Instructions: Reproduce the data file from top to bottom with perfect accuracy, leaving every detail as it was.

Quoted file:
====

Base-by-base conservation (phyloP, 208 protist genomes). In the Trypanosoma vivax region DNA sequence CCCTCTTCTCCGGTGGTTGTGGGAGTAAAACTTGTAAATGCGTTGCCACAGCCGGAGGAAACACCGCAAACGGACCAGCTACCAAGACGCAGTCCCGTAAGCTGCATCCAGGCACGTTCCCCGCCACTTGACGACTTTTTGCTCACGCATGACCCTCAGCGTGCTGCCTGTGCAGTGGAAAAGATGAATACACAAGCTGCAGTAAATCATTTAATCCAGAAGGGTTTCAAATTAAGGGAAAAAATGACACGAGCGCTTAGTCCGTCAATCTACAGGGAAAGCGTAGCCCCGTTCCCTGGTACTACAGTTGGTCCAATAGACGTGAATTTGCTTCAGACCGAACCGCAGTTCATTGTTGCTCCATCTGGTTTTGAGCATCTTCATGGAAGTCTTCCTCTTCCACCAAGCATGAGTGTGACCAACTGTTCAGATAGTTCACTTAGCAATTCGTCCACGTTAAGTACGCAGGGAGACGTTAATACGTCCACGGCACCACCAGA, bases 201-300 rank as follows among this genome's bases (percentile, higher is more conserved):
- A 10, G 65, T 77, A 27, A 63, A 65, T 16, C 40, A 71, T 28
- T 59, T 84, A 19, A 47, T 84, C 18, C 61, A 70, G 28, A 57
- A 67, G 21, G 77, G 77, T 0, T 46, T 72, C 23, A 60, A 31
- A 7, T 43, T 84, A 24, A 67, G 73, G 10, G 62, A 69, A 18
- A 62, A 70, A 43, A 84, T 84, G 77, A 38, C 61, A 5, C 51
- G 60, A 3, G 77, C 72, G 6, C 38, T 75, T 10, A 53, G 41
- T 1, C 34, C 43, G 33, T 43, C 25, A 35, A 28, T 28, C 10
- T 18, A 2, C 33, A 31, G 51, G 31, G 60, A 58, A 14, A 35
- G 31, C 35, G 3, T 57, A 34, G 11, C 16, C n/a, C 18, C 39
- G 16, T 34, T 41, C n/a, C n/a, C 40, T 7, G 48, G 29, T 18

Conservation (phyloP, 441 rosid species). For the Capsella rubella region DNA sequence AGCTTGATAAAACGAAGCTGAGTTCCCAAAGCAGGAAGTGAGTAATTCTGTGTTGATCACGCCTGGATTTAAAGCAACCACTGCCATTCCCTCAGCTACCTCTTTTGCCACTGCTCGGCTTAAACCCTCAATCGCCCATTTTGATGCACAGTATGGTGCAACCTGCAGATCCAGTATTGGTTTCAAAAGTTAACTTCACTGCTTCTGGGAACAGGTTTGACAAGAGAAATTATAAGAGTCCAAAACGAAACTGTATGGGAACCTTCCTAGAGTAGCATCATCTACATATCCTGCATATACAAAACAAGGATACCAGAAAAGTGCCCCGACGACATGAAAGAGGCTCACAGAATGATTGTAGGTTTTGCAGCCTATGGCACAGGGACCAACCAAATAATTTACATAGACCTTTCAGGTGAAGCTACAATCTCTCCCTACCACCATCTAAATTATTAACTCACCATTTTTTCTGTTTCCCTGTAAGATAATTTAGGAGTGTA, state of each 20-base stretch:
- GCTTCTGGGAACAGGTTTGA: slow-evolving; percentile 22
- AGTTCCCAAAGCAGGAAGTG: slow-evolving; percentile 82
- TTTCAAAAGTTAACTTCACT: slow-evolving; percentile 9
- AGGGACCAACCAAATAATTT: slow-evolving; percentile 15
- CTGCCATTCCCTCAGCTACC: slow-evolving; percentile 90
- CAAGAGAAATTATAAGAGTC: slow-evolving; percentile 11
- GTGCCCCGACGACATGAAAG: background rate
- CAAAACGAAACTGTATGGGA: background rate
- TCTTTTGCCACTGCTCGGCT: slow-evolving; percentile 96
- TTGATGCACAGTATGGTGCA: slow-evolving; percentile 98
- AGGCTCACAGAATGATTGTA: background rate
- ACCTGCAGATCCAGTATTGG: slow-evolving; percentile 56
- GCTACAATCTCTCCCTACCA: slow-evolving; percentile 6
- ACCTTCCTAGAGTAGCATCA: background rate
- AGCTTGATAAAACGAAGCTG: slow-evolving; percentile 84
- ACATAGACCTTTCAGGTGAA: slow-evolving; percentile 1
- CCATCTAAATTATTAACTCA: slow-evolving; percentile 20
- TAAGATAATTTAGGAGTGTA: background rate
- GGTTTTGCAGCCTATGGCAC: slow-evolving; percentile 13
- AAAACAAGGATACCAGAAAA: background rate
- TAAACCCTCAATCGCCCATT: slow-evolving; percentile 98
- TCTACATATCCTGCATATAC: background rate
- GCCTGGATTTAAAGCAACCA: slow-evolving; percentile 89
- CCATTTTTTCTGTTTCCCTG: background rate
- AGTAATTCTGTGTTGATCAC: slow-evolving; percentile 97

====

Base-by-base conservation (phyloP, 208 protist genomes). In the Trypanosoma vivax region DNA sequence CCCTCTTCTCCGGTGGTTGTGGGAGTAAAACTTGTAAATGCGTTGCCACAGCCGGAGGAAACACCGCAAACGGACCAGCTACCAAGACGCAGTCCCGTAAGCTGCATCCAGGCACGTTCCCCGCCACTTGACGACTTTTTGCTCACGCATGACCCTCAGCGTGCTGCCTGTGCAGTGGAAAAGATGAATACACAAGCTGCAGTAAATCATTTAATCCAGAAGGGTTTCAAATTAAGGGAAAAAATGACACGAGCGCTTAGTCCGTCAATCTACAGGGAAAGCGTAGCCCCGTTCCCTGGTACTACAGTTGGTCCAATAGACGTGAATTTGCTTCAGACCGAACCGCAGTTCATTGTTGCTCCATCTGGTTTTGAGCATCTTCATGGAAGTCTTCCTCTTCCACCAAGCATGAGTGTGACCAACTGTTCAGATAGTTCACTTAGCAATTCGTCCACGTTAAGTACGCAGGGAGACGTTAATACGTCCACGGCACCACCAGA, bases 201-300 rank as follows among this genome's bases (percentile, higher is more conserved):
- A 10, G 65, T 77, A 27, A 63, A 65, T 16, C 40, A 71, T 28
- T 59, T 84, A 19, A 47, T 84, C 18, C 61, A 70, G 28, A 57
- A 67, G 21, G 77, G 77, T 0, T 46, T 72, C 23, A 60, A 31
- A 7, T 43, T 84, A 24, A 67, G 73, G 10, G 62, A 69, A 18
- A 62, A 70, A 43, A 84, T 84, G 77, A 38, C 61, A 5, C 51
- G 60, A 3, G 77, C 72, G 6, C 38, T 75, T 10, A 53, G 41
- T 1, C 34, C 43, G 33, T 43, C 25, A 35, A 28, T 28, C 10
- T 18, A 2, C 33, A 31, G 51, G 31, G 60, A 58, A 14, A 35
- G 31, C 35, G 3, T 57, A 34, G 11, C 16, C n/a, C 18, C 39
- G 16, T 34, T 41, C n/a, C n/a, C 40, T 7, G 48, G 29, T 18

Conservation (phyloP, 441 rosid species). For the Capsella rubella region DNA sequence AGCTTGATAAAACGAAGCTGAGTTCCCAAAGCAGGAAGTGAGTAATTCTGTGTTGATCACGCCTGGATTTAAAGCAACCACTGCCATTCCCTCAGCTACCTCTTTTGCCACTGCTCGGCTTAAACCCTCAATCGCCCATTTTGATGCACAGTATGGTGCAACCTGCAGATCCAGTATTGGTTTCAAAAGTTAACTTCACTGCTTCTGGGAACAGGTTTGACAAGAGAAATTATAAGAGTCCAAAACGAAACTGTATGGGAACCTTCCTAGAGTAGCATCATCTACATATCCTGCATATACAAAACAAGGATACCAGAAAAGTGCCCCGACGACATGAAAGAGGCTCACAGAATGATTGTAGGTTTTGCAGCCTATGGCACAGGGACCAACCAAATAATTTACATAGACCTTTCAGGTGAAGCTACAATCTCTCCCTACCACCATCTAAATTATTAACTCACCATTTTTTCTGTTTCCCTGTAAGATAATTTAGGAGTGTA, state of each 20-base stretch:
- GCTTCTGGGAACAGGTTTGA: slow-evolving; percentile 22
- AGTTCCCAAAGCAGGAAGTG: slow-evolving; percentile 82
- TTTCAAAAGTTAACTTCACT: slow-evolving; percentile 9
- AGGGACCAACCAAATAATTT: slow-evolving; percentile 15
- CTGCCATTCCCTCAGCTACC: slow-evolving; percentile 90
- CAAGAGAAATTATAAGAGTC: slow-evolving; percentile 11
- GTGCCCCGACGACATGAAAG: background rate
- CAAAACGAAACTGTATGGGA: background rate
- TCTTTTGCCACTGCTCGGCT: slow-evolving; percentile 96
- TTGATGCACAGTATGGTGCA: slow-evolving; percentile 98
- AGGCTCACAGAATGATTGTA: background rate
- ACCTGCAGATCCAGTATTGG: slow-evolving; percentile 56
- GCTACAATCTCTCCCTACCA: slow-evolving; percentile 6
- ACCTTCCTAGAGTAGCATCA: background rate
- AGCTTGATAAAACGAAGCTG: slow-evolving; percentile 84
- ACATAGACCTTTCAGGTGAA: slow-evolving; percentile 1
- CCATCTAAATTATTAACTCA: slow-evolving; percentile 20
- TAAGATAATTTAGGAGTGTA: background rate
- GGTTTTGCAGCCTATGGCAC: slow-evolving; percentile 13
- AAAACAAGGATACCAGAAAA: background rate
- TAAACCCTCAATCGCCCATT: slow-evolving; percentile 98
- TCTACATATCCTGCATATAC: background rate
- GCCTGGATTTAAAGCAACCA: slow-evolving; percentile 89
- CCATTTTTTCTGTTTCCCTG: background rate
- AGTAATTCTGTGTTGATCAC: slow-evolving; percentile 97